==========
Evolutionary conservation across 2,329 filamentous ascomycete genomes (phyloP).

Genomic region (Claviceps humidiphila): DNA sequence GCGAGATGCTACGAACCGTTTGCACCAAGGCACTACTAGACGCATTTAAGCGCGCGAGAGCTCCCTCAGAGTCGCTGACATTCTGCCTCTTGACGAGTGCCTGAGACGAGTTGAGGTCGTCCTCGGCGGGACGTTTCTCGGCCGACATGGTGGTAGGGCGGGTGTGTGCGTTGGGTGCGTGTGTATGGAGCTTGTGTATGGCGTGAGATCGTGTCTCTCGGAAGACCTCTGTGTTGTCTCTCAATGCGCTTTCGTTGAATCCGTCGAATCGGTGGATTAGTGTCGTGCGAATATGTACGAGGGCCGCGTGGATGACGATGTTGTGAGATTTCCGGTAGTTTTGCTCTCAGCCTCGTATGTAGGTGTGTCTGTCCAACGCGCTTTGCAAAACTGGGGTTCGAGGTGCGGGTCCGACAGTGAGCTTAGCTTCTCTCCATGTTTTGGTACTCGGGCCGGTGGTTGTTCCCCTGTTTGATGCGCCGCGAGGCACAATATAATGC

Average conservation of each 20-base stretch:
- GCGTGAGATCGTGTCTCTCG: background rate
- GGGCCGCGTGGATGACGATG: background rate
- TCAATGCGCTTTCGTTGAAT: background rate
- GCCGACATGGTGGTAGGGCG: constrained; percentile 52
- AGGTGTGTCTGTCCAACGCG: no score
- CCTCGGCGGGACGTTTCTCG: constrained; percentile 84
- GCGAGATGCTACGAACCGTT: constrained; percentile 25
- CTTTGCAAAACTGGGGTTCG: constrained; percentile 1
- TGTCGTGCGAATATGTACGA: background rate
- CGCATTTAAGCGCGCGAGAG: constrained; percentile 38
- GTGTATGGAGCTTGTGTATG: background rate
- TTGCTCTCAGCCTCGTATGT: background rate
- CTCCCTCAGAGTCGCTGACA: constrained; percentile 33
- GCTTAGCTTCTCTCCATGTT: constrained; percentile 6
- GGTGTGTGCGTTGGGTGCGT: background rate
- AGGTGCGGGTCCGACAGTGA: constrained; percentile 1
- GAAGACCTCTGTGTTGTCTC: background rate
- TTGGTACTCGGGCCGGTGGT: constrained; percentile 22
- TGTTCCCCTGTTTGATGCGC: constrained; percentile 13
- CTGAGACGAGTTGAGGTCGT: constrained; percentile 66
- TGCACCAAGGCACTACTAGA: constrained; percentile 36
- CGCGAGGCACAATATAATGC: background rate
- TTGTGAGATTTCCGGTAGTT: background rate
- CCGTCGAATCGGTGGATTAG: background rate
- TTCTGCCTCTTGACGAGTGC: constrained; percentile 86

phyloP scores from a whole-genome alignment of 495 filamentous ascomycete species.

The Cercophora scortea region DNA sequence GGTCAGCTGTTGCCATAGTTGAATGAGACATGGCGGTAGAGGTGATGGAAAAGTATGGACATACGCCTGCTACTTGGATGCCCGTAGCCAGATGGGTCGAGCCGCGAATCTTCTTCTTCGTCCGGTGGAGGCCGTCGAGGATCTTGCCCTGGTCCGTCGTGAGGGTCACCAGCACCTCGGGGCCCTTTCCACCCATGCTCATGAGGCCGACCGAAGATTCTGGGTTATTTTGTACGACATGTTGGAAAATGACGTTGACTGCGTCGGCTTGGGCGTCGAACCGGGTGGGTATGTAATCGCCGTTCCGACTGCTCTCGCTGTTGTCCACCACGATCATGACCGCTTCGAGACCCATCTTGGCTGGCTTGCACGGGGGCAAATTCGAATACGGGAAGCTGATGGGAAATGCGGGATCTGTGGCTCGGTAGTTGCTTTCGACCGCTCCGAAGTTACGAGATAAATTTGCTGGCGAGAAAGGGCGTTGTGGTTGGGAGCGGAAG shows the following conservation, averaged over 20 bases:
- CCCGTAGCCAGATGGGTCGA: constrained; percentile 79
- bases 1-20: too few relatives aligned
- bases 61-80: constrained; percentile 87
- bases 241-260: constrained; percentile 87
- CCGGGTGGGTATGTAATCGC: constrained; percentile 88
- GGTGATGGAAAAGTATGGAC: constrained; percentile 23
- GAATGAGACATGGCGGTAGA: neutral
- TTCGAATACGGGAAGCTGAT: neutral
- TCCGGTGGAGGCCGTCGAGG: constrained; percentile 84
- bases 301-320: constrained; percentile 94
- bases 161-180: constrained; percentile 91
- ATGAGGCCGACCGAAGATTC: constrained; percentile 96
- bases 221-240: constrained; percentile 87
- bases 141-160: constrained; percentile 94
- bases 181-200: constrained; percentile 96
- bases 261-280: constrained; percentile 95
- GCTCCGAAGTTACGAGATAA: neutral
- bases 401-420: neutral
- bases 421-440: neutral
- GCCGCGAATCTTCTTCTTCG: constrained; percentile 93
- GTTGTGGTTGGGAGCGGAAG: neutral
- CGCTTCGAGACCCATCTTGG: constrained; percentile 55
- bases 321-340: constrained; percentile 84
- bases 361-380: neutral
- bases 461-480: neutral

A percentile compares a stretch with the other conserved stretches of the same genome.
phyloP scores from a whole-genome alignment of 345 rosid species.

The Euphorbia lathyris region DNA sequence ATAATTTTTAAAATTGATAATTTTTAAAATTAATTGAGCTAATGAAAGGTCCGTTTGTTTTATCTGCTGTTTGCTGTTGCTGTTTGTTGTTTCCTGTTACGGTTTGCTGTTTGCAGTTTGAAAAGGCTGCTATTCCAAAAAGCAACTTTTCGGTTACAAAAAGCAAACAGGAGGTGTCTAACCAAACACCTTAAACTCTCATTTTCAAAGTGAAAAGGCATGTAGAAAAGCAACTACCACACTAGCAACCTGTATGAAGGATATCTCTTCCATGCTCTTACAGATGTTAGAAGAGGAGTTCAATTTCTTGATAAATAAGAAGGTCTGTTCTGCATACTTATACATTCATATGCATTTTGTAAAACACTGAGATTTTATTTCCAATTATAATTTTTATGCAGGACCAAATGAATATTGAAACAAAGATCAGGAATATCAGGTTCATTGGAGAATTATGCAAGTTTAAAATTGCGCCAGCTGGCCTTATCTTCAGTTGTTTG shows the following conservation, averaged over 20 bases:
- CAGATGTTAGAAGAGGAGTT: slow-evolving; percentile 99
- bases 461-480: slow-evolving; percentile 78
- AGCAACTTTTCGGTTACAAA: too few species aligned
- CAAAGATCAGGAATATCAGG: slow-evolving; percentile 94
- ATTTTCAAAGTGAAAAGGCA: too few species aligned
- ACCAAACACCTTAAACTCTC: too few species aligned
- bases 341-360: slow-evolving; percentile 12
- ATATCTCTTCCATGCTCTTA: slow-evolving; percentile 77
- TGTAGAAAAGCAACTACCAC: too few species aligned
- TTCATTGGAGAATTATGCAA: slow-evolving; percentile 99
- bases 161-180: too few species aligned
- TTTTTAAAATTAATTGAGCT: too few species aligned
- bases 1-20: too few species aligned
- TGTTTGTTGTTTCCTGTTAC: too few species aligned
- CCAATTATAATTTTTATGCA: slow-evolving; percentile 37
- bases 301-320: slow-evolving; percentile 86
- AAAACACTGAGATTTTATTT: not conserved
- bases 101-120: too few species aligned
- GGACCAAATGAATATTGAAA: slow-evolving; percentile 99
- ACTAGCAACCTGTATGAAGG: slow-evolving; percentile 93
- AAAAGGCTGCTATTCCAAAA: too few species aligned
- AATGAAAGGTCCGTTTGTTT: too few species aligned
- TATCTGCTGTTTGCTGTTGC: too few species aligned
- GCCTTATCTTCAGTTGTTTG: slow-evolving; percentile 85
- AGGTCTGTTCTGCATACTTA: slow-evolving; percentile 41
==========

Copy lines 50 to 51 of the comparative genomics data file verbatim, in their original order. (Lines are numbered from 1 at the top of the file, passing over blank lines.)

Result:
- GCCGCGAATCTTCTTCTTCG: constrained; percentile 93
- GTTGTGGTTGGGAGCGGAAG: neutral